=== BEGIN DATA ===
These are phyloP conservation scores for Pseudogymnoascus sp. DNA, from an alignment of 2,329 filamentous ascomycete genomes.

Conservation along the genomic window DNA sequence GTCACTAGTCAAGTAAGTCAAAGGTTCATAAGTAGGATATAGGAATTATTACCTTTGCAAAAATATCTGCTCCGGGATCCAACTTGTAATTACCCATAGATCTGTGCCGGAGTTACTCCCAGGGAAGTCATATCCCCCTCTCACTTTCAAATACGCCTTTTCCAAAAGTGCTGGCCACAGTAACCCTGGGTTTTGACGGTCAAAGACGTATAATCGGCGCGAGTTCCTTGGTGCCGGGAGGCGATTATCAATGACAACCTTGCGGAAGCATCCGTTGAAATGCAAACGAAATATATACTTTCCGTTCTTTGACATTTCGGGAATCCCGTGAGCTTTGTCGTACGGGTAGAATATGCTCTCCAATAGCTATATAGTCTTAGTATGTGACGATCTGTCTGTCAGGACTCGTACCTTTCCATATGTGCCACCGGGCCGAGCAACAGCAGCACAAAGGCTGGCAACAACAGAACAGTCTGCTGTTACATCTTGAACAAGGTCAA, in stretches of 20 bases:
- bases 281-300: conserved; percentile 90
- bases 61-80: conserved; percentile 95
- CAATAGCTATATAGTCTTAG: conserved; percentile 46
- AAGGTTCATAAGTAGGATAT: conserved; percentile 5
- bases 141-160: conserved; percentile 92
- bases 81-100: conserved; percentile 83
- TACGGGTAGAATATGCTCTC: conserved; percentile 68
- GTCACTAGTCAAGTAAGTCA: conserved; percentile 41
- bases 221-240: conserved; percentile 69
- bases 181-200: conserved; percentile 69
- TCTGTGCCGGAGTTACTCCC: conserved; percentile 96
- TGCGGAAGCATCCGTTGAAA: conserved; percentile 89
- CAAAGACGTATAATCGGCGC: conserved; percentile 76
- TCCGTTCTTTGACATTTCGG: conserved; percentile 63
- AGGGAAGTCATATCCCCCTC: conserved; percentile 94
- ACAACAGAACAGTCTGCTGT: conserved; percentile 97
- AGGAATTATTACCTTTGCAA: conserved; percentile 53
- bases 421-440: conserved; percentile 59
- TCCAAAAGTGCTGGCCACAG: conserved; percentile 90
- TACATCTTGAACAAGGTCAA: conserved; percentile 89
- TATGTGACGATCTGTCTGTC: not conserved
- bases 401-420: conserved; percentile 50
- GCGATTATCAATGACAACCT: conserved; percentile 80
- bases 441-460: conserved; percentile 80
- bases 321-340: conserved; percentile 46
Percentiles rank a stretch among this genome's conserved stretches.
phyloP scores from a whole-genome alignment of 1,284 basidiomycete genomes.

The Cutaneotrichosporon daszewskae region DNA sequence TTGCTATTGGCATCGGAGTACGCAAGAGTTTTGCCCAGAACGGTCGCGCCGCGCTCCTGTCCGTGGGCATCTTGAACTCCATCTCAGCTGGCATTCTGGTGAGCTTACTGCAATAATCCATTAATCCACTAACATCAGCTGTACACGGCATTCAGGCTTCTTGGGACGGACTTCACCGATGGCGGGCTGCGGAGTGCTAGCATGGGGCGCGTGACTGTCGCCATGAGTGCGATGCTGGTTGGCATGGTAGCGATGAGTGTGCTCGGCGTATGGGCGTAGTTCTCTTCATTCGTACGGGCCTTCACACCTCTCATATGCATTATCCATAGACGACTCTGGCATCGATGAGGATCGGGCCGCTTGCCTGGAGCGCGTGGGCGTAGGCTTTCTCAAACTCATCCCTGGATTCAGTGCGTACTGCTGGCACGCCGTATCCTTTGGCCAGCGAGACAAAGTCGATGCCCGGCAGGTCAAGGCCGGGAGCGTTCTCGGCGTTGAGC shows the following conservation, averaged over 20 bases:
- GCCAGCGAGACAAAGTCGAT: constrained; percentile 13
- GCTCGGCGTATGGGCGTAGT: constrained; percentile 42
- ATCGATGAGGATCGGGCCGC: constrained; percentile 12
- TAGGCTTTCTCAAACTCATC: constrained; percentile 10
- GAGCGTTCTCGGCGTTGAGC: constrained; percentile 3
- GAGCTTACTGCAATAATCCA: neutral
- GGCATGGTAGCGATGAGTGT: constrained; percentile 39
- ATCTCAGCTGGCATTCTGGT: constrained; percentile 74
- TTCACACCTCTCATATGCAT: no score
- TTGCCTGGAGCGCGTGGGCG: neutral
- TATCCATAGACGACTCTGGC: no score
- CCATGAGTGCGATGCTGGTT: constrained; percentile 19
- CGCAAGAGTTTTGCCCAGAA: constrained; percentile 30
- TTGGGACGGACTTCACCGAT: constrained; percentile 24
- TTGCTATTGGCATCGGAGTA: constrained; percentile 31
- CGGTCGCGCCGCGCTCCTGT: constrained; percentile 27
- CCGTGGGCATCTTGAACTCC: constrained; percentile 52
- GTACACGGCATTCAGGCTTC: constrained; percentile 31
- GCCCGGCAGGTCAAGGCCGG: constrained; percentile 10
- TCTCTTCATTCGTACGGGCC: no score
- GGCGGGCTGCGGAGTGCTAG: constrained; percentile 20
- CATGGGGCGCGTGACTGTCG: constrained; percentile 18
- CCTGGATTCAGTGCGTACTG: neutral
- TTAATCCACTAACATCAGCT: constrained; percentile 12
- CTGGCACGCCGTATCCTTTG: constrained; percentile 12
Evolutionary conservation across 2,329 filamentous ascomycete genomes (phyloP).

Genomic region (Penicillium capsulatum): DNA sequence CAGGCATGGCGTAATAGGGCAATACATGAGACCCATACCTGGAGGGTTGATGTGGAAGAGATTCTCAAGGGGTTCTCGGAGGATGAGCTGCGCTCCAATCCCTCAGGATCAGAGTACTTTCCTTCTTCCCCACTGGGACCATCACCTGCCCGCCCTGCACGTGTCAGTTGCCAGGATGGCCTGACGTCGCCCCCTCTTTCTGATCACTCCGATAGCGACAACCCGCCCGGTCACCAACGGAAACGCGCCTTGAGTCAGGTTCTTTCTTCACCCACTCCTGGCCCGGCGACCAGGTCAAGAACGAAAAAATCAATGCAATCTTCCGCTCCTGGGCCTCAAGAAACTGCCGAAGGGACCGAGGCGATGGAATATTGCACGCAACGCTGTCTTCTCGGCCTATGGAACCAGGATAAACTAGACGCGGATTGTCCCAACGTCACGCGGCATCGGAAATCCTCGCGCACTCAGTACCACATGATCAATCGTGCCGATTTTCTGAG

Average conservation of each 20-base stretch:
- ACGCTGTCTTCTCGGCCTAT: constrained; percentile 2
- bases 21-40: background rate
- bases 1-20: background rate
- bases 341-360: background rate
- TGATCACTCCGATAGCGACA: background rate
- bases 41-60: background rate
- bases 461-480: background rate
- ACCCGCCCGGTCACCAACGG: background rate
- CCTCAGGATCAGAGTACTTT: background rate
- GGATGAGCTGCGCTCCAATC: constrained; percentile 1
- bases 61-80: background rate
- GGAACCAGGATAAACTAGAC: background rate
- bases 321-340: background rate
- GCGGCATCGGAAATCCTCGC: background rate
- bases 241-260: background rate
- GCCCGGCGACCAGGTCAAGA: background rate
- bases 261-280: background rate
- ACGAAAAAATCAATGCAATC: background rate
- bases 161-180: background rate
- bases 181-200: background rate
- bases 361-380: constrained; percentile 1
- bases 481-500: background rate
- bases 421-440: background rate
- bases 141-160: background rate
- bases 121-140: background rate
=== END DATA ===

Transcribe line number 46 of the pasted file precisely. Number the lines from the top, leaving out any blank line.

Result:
- CGGTCGCGCCGCGCTCCTGT: constrained; percentile 27